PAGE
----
in succession, and where the practice has obtained of of molybdenum and tungsten.

exhaustion, it has to be sparsely tilled in the seasons (4) Palaeontology and other Subjects.

following the fallow years to prevent the crops choking

themselves by their own exuberance. Of this area, only In addition to the president's masterly address on the

5 per cent. is yet cultivated, but in 1908 this produced 30 evolution of vertebrate life as shown by fossils, verte

million quarters of grain, and carried nearly 4 million brate palæontology was represented by two short papers, head of stock. also by the president, recording the discovery of dino

So long as the United States grows enough wheat for saurian remains in the Cretaceous rocks of Australia and

her own consumption, and until a new route is opened to the Trias of Brazil, and by the report of the committee the Atlantic by the Nelson or Churchill rivers on Hudson's appointed to investigate the footprints of the Trias of Great Bay, the main trade of the provinces must pass east Britain.

between Lake Winnipeg and Lake of the Woods. Here Other papers read before the section were by Mr. E.

on the Red River, where the fertile lands end and the Dixon, on unconformities on limestone and their con

Laurentian wilderness begins, is Winnipeg, on the site of temporaneous pipes and swallow-holes; by Prof. E. F.

an old Hudson Bay Co.'s fort, Upper Fort Garry. A better Chandler, on the rainfall run-off ratio in the prairies of site would have been at Selkirk or Lower Fort Garry, Central North America ; and by Dr. Tempest Anderson, lower down the river and nearer the lake, but the site of on the volcano of Metavanu, in the Samoa Islands. The

the great depôt was ultimately fixed by the Canadian eruptive phenomena of this volcano closely resemble those

Pacific Railway for indirect reasons. of Kilauea, in the Sandwich Islands ; but while the latter

The great engineering questions of the city are to find volcano, according to Dr. Anderson, is in its old age, the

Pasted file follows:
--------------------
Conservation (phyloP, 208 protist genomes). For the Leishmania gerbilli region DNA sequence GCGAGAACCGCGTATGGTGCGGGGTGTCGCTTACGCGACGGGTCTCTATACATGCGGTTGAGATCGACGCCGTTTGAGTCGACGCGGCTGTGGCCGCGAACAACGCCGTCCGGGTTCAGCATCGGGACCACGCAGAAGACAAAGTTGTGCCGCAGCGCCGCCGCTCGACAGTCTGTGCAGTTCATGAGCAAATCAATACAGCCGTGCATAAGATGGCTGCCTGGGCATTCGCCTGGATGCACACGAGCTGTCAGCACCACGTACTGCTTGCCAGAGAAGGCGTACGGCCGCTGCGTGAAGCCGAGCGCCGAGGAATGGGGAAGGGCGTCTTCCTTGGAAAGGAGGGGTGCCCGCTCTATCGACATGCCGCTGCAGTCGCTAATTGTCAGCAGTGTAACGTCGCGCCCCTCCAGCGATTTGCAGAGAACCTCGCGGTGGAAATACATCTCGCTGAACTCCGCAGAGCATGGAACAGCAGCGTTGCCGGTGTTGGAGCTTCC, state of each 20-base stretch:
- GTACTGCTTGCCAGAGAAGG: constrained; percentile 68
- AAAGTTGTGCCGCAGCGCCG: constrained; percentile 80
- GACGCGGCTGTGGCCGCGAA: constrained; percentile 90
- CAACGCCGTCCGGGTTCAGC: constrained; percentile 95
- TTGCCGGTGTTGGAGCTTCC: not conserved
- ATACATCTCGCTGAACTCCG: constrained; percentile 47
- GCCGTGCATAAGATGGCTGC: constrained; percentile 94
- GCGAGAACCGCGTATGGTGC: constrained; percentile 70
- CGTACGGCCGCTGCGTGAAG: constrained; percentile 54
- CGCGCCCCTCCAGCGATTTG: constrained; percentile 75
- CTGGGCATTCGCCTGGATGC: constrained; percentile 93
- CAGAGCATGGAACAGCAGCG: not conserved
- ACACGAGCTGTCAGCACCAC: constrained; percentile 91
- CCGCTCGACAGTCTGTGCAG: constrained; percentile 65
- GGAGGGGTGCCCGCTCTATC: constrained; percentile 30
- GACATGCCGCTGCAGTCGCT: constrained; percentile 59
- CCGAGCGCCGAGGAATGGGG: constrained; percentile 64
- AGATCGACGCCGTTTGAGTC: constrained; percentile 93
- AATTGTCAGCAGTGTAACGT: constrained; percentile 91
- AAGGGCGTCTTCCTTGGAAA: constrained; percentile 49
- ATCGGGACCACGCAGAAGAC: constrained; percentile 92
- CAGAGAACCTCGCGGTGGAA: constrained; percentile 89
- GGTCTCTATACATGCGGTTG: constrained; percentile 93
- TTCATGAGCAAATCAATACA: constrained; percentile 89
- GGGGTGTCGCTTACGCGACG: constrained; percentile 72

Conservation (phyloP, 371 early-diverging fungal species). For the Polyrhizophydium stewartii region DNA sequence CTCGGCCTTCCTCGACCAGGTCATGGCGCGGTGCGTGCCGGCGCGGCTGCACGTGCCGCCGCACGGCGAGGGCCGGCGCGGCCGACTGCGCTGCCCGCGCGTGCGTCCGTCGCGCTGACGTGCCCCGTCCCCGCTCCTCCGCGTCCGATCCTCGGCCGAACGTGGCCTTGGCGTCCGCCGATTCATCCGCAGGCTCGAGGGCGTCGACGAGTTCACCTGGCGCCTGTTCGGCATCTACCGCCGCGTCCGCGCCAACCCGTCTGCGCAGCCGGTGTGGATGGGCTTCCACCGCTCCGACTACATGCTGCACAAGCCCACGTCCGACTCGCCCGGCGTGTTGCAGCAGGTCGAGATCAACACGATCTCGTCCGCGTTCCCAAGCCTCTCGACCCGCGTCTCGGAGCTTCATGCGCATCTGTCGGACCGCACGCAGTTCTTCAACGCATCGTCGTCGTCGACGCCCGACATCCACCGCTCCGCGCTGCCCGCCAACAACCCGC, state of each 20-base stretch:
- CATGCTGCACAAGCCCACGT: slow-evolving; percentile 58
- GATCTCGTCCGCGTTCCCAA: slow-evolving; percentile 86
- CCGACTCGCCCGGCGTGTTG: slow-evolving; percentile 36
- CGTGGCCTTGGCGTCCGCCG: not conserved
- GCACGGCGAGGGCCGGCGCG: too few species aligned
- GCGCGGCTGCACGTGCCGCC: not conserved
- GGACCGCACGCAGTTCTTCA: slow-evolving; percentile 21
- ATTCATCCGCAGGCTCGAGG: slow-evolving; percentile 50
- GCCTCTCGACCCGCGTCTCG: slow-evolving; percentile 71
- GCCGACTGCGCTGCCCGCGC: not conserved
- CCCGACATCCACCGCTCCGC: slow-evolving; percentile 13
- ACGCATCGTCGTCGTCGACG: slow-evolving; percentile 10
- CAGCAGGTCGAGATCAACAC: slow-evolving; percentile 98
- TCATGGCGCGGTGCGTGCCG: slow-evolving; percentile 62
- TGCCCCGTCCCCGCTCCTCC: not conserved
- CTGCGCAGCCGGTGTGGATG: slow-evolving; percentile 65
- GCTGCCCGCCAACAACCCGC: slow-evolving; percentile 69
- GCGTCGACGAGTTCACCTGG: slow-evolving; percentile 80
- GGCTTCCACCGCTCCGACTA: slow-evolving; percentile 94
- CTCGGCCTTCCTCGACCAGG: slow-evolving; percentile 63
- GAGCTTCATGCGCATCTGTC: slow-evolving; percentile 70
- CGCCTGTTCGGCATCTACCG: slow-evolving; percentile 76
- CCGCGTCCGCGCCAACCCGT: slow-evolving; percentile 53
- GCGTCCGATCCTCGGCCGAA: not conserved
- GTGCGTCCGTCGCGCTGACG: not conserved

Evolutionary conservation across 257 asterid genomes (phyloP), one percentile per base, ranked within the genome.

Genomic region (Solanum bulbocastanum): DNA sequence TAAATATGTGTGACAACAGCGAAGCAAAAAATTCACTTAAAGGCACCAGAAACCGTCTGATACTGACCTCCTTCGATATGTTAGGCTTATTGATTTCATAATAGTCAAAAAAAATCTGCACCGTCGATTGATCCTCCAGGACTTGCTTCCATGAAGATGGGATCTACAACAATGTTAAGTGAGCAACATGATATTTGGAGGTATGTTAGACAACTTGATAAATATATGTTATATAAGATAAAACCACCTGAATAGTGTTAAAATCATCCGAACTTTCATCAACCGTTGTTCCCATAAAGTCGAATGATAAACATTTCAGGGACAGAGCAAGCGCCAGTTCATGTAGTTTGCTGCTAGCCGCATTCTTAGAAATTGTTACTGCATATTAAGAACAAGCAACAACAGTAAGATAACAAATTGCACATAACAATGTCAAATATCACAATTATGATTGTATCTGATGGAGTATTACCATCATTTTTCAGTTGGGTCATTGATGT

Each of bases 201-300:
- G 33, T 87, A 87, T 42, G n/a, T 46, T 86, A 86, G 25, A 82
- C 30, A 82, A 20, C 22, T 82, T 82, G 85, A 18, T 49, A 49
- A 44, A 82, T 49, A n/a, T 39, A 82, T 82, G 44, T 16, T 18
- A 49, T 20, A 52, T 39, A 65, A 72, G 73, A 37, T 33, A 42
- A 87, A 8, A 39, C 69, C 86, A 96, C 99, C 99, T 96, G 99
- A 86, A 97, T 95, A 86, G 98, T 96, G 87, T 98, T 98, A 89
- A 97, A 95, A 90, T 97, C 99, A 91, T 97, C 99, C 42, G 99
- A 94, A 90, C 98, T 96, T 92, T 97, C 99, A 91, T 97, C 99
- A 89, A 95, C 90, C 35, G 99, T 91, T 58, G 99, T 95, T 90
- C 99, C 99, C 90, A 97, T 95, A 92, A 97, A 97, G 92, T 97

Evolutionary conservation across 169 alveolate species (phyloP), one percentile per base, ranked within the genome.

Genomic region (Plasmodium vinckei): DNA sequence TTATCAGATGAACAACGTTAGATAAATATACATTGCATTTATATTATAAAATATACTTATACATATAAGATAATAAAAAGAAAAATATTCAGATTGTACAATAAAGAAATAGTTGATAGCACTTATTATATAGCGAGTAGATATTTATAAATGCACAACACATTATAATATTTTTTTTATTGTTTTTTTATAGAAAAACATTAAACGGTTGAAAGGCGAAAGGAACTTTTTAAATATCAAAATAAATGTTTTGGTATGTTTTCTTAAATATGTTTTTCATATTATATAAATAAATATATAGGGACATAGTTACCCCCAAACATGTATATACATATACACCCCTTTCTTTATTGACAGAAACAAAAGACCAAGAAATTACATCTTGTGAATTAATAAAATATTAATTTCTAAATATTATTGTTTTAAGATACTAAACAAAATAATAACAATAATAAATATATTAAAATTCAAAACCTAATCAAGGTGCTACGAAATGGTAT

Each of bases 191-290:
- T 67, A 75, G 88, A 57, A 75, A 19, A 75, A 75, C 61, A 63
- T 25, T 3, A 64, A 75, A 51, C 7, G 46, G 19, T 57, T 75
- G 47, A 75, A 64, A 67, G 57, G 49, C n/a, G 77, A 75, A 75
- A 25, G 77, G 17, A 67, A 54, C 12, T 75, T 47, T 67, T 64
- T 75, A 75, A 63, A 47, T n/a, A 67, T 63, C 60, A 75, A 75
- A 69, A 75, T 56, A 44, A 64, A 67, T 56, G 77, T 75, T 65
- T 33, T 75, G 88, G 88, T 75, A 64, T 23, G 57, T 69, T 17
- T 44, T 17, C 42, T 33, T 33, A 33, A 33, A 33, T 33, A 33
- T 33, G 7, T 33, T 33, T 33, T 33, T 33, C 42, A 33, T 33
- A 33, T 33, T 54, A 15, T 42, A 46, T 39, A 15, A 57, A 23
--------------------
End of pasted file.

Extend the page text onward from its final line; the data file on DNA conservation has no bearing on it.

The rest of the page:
the best means to develop the agricultural industry of the former shows the same phenomena with the exuberance

north-west, and to improve the trade routes, especially to of youth. A further interesting point in Dr. Anderson's the Atlantic. The papers presented to the Engineering paper was his confirmation by actual observation of the

Section dealt largely with these two subjects. Two papers subaqueous production of the pillow" structure in lavas.

on the grain industry, each of considerable length, were The reports of the following committees were also pre- contributed by Mr. John Miller, an official at the experisented :-on South African strata, by Prof. J. W. Gregory ;

mental farm at Indian Head, Saskatchewan, and by Mr. on topographical and geological terms in South Africa ; George Harcourt, Denuty Minister of Agriculture of the on geological photographs, this taking the form of an Province of Alberta. The latter of these, especially, was a exliibition of lantern-slides illustrating certain aspects of paper of exceptional ability and interest, the author bring British scenery ; on the crystalline rocks of Anglesey; on the composition of the Charnwood rocks ; on further ex

intimately acquainted with his subject and an admirable

lecturer. He exhibited a map showing some of the pvtremo cavations on Neolithic sites in north Grecce; and on the

points in which wheat has been successfully ripened, and salt lakes of Biskra. This latter report, which was re- the area of potential grain-growing country. The subjects presented merely by the title, refers to the work upon